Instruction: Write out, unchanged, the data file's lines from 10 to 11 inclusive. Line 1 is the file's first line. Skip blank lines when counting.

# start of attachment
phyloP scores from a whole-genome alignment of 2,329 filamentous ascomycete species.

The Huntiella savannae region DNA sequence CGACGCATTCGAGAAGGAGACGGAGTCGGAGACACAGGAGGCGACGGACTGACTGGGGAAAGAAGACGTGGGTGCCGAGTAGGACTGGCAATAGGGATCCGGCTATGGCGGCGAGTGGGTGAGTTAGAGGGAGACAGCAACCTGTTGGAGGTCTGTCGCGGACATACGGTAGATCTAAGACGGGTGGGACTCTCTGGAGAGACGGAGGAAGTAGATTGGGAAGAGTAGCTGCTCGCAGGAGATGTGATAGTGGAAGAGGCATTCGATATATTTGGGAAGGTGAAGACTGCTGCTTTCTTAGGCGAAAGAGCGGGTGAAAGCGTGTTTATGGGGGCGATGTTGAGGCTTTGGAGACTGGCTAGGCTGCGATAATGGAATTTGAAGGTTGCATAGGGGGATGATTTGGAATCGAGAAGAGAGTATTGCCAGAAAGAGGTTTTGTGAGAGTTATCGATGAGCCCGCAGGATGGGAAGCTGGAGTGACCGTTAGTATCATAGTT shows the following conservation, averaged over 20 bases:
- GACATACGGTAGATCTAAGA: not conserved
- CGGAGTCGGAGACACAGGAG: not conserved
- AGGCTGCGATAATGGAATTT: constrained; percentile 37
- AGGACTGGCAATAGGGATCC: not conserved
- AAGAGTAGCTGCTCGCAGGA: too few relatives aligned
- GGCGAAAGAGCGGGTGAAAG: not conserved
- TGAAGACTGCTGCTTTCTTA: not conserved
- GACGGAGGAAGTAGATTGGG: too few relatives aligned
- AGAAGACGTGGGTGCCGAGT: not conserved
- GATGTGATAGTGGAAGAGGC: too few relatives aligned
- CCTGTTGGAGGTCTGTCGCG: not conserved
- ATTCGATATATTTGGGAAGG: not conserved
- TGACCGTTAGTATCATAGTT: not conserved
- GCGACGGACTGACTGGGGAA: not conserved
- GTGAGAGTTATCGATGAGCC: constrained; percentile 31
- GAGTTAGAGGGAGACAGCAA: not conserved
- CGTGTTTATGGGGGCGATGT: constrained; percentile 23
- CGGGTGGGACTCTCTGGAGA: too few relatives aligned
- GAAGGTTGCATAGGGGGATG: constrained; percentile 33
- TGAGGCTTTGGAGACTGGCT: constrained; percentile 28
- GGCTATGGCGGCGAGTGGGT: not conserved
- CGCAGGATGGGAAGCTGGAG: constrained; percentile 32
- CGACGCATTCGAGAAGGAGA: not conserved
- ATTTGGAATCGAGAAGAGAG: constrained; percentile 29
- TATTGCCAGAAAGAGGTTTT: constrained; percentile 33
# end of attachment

- GACGGAGGAAGTAGATTGGG: too few relatives aligned
- AGAAGACGTGGGTGCCGAGT: not conserved